It’s not the same for doctors, we can’t just stash away $50,000 a year and think we’re going to be wealthy. We have a few strikes against us as soon as we start our careers. We start our income later in life, we deal with a ton of SL debt, and we have spent very little time in the real world learning about budgeting and personal finance.

We are pressured by society to spend on nicer things and pressured by family to spend more on our families. These are some of the factors that prevent us from achieving wealth.

And should we decide to buckle down and save, spend in a frugal manner but still enjoy the pleasant experiences in life, well, then we are simply greedy.

Steps Towards A Solid Financial Structure

All of us are in different stages of wealth building. Some have already built it and others are still trying to see daylight from under the burden of debt. Yet, no matter what stage we are at, we can make sure that our financial structure has various layers of security built into it.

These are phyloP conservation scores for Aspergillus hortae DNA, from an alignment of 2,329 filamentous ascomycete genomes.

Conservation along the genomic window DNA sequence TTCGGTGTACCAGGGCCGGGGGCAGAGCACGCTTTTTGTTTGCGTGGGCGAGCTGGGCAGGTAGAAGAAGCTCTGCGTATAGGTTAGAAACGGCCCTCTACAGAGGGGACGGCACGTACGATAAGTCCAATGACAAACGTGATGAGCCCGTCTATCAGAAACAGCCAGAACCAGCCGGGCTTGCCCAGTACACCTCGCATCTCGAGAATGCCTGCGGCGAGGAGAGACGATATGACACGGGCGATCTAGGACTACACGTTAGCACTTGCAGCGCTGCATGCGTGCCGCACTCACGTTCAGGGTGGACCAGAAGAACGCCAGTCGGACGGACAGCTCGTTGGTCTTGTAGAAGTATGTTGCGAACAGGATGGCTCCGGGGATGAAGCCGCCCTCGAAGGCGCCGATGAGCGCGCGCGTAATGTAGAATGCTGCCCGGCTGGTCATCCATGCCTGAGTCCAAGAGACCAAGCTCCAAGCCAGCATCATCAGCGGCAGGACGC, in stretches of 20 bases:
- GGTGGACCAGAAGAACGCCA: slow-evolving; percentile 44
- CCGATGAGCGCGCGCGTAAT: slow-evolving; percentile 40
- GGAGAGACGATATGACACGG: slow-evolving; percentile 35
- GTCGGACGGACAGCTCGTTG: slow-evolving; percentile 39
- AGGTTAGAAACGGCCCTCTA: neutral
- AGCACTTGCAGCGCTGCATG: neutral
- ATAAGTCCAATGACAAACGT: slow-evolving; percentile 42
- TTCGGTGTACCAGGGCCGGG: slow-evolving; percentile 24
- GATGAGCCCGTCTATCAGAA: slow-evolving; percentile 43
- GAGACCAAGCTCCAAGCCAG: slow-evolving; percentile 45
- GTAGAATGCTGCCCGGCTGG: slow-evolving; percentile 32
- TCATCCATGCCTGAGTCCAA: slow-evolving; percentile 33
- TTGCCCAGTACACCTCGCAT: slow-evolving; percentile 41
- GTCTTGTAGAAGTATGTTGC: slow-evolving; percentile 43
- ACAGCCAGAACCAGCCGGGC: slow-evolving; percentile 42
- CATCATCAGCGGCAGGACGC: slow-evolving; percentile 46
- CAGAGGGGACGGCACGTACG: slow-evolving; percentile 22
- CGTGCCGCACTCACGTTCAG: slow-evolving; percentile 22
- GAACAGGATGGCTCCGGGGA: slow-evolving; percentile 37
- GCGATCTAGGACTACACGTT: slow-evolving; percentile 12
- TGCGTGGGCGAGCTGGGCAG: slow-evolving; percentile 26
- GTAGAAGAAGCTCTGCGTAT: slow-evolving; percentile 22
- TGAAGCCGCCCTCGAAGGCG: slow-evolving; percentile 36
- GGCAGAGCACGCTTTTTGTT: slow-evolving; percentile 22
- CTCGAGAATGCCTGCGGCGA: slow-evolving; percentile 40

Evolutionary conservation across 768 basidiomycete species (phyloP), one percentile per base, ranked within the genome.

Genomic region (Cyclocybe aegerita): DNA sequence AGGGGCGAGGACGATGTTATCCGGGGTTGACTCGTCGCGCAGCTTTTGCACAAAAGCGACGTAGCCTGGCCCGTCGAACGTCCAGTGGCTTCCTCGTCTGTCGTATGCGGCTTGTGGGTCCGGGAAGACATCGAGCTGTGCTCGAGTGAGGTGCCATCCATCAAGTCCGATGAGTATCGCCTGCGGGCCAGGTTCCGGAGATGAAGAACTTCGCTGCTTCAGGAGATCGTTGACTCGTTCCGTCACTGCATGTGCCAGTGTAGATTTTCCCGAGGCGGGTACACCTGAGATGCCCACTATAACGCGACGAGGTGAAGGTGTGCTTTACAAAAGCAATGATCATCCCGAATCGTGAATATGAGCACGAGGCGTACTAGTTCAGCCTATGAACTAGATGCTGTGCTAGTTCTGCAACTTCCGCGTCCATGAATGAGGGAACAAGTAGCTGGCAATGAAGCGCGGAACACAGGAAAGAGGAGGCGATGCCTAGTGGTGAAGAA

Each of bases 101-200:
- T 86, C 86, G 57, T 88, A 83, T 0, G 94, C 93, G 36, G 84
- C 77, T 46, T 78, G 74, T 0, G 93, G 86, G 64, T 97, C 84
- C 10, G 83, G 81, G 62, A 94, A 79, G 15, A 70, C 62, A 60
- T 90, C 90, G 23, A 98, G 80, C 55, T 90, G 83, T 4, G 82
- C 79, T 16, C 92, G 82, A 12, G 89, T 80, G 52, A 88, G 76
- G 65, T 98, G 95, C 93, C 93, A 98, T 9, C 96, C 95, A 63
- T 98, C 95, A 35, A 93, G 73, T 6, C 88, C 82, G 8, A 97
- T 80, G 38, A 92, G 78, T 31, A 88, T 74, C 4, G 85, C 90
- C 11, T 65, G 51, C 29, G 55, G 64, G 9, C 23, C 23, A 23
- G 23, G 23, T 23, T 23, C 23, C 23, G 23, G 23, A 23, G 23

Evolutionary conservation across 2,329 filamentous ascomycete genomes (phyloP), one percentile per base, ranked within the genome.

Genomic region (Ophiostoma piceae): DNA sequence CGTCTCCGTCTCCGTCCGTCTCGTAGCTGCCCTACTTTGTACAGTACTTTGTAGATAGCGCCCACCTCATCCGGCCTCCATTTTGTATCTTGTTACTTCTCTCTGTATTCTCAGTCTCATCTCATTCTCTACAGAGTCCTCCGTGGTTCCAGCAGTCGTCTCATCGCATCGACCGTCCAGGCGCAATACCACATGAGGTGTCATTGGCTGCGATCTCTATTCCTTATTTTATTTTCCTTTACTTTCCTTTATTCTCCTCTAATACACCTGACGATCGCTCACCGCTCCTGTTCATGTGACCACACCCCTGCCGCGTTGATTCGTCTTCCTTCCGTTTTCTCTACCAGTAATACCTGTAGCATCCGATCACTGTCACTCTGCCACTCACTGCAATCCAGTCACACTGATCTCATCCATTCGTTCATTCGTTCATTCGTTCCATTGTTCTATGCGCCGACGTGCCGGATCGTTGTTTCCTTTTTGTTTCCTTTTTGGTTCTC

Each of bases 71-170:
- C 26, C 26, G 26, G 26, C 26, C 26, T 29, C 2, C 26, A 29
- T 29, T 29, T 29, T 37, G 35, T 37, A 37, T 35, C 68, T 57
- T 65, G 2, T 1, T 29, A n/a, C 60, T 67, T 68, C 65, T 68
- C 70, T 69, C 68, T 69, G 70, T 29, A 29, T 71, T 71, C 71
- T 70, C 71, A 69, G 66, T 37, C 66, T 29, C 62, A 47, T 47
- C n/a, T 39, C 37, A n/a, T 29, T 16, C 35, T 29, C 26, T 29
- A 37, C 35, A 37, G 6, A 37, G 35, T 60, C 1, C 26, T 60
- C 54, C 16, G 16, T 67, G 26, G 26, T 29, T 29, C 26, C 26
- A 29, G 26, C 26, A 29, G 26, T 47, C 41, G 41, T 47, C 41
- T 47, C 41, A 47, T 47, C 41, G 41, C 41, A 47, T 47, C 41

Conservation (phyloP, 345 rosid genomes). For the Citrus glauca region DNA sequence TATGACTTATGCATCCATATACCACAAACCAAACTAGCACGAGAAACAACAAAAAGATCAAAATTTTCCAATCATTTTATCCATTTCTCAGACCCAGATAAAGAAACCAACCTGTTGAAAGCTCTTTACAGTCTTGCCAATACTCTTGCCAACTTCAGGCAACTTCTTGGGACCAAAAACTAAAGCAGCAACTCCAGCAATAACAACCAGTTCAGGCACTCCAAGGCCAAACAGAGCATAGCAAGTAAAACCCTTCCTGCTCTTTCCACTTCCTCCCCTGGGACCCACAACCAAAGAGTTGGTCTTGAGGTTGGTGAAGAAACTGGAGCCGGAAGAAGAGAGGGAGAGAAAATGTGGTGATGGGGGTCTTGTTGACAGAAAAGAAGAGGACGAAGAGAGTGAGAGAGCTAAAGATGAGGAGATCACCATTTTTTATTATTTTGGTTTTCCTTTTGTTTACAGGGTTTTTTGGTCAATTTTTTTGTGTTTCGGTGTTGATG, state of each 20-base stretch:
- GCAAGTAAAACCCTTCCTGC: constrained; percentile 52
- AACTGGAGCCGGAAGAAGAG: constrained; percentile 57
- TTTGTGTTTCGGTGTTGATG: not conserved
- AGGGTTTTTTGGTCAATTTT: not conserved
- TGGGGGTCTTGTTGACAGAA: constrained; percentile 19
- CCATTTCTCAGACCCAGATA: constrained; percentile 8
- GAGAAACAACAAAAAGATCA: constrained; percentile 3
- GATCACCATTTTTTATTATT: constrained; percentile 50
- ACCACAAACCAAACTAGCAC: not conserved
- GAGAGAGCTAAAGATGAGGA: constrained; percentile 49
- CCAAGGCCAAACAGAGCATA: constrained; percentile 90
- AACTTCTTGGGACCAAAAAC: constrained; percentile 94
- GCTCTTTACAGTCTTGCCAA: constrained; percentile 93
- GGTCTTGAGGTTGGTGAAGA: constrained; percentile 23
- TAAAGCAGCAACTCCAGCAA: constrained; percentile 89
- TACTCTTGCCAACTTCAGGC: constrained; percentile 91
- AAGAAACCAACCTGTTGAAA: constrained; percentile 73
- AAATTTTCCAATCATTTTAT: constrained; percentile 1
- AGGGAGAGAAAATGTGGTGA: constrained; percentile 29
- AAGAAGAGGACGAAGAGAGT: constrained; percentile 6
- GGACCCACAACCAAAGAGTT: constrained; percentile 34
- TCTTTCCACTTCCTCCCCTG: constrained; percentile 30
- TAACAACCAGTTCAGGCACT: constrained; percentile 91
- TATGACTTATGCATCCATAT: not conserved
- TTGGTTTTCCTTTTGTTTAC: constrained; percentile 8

1. Create buffers anywhere you can. If you have a house then make sure that you have adequate money set aside in an account to handle unexpected repairs. Have buffers for your car expenses and even buffers for your entertainment and vacations. You know those dental expenses will come out of nowhere – have $2-3k set aside for that.
  2. Plan for the unexpected. What would happen if you lost your job? What if you go depressed, injured, or had to deal with a major personal catastrophe? Work your way backwards from such scenarios. Sit down with a pen and paper and plan out what you would do. Could you downsize your house, car, the city you live in, the number of subscriptions you’re signed up on?
  3. Diversify your Investments. As a young attending there is no need to worry about this too much. Even if all you did is invest in a decent mutual fund, you likely won’t need to access this money anytime soon. As you get further along in your career, dabble in real estate, consider having more money in savings/bonds, invest some of your money in business ideas.